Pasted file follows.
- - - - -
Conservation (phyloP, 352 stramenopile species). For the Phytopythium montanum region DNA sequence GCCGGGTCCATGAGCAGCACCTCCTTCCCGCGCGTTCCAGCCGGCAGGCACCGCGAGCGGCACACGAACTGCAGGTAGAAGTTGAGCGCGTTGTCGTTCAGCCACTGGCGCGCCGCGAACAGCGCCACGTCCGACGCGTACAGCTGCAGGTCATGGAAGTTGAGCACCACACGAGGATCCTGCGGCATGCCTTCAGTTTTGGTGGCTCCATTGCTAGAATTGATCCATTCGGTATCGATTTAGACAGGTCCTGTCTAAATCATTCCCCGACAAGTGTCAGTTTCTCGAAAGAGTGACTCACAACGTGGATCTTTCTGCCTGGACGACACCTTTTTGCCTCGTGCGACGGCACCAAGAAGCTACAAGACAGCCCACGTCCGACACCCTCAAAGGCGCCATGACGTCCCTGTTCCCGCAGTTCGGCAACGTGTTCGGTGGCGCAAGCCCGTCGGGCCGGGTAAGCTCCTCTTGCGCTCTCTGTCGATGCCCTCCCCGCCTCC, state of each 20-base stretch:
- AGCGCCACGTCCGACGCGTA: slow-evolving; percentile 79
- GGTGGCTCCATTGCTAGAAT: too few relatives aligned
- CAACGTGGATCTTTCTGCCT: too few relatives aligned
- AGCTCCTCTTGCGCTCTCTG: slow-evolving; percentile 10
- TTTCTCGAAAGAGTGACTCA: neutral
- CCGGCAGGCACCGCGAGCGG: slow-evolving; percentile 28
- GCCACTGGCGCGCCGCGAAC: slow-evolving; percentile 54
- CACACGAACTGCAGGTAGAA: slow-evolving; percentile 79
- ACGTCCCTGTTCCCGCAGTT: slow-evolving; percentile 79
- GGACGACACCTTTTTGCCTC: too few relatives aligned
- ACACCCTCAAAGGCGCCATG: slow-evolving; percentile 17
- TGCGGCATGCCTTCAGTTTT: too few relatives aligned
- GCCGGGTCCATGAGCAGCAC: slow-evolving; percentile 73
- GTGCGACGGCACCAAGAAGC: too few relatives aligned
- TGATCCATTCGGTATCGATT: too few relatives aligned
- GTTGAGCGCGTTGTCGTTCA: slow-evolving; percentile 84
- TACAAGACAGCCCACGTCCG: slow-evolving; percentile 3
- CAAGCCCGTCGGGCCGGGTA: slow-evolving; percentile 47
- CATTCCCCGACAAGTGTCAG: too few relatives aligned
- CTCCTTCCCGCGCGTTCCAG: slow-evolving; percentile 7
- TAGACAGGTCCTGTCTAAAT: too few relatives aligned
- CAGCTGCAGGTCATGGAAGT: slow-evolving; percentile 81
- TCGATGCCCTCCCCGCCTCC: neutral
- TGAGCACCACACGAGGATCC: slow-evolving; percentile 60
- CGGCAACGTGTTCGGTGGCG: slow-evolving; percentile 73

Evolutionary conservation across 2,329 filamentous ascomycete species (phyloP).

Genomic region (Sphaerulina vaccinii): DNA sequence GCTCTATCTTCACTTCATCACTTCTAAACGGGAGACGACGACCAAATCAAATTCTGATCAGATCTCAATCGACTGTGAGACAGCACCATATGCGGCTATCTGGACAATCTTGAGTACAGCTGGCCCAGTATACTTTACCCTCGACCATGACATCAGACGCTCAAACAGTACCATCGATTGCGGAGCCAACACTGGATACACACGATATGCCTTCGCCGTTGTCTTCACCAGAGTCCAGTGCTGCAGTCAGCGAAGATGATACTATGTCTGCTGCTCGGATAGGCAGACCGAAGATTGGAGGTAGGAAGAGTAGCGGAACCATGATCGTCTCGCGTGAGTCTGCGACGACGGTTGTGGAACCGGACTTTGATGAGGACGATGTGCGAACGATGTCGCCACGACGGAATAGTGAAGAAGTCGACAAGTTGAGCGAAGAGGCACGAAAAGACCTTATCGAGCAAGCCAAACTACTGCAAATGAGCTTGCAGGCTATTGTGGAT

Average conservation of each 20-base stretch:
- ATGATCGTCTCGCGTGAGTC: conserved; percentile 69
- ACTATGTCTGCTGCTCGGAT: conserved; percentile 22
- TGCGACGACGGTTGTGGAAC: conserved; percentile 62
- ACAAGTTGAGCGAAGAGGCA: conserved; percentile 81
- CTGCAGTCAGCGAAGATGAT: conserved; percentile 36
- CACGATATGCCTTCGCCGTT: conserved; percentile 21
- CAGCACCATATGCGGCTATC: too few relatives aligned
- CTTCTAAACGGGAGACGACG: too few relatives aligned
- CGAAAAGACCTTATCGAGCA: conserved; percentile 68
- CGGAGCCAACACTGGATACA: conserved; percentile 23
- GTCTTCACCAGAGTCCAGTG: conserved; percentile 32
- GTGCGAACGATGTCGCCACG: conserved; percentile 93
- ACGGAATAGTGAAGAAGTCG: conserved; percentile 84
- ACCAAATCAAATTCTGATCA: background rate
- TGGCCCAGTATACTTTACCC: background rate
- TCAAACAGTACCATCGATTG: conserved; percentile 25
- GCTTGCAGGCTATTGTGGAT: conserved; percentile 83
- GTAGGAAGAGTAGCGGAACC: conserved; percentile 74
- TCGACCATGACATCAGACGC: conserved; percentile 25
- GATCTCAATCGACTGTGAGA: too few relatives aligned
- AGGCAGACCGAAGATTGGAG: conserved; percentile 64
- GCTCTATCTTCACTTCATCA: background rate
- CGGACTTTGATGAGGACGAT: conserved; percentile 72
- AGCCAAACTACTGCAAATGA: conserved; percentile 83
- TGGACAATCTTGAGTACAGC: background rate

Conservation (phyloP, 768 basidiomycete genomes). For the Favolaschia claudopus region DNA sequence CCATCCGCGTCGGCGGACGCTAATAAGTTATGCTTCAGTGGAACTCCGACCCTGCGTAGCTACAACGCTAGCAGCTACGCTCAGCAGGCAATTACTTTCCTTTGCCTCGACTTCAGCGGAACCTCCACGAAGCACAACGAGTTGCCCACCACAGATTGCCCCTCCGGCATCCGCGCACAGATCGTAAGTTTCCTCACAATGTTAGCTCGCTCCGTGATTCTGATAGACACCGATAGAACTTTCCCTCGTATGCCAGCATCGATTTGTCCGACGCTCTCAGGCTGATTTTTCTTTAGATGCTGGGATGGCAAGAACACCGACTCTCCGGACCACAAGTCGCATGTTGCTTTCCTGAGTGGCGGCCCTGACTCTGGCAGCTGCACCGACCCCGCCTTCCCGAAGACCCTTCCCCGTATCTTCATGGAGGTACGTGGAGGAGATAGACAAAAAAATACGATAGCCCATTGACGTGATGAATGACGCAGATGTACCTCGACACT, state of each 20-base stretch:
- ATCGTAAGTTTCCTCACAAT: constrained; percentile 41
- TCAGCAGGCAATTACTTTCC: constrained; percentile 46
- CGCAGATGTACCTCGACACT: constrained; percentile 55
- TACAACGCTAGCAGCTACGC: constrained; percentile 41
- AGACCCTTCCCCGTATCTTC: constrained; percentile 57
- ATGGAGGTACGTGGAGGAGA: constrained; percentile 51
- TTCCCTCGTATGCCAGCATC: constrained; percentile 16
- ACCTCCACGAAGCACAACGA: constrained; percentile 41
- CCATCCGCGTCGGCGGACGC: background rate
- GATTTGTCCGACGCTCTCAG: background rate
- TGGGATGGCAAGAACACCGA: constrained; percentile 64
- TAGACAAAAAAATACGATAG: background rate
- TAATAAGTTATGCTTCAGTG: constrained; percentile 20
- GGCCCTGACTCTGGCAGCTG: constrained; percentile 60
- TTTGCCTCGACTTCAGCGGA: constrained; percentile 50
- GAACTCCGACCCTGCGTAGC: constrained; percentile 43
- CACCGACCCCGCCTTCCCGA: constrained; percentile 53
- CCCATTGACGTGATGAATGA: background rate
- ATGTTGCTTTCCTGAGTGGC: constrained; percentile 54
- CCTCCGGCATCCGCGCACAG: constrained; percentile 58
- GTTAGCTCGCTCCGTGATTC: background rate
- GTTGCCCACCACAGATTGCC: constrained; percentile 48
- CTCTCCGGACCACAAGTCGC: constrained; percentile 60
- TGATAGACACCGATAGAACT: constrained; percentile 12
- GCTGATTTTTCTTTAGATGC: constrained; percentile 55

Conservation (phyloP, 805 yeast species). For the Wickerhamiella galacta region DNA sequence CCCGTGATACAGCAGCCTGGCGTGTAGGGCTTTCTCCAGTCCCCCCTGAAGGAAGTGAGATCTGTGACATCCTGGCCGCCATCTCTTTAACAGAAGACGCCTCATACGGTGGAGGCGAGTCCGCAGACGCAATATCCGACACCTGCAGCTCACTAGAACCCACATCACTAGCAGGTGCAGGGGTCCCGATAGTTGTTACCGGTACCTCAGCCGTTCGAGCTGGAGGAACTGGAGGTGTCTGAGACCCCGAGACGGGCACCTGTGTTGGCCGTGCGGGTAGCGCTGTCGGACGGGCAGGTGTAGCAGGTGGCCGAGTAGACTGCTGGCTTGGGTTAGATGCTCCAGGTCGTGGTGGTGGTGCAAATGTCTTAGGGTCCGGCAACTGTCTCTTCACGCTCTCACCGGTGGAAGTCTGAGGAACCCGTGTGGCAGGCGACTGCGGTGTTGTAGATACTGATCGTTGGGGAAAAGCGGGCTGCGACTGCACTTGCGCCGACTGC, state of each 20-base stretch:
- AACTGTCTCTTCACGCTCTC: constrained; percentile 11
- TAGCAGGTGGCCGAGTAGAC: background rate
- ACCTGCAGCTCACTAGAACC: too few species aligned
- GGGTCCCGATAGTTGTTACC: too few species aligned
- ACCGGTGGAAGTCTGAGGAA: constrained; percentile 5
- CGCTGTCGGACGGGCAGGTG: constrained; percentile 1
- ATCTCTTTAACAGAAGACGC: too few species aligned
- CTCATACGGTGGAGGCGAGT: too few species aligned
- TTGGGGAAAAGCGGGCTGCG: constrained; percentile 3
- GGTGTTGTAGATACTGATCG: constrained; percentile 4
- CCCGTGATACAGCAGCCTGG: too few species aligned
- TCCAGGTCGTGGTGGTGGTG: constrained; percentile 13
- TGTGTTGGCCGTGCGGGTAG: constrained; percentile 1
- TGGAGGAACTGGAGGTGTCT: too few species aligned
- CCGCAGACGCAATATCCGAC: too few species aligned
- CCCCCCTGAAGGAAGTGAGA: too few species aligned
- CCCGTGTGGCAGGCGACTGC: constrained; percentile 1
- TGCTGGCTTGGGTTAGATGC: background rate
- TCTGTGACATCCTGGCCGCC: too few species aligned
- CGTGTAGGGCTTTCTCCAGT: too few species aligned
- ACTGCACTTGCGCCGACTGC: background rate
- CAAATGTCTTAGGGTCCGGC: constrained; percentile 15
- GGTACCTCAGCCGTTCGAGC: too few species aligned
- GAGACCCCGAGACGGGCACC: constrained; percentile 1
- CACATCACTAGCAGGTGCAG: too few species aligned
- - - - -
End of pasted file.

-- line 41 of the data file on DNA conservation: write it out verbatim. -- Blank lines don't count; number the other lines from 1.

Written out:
- GTGCGAACGATGTCGCCACG: conserved; percentile 93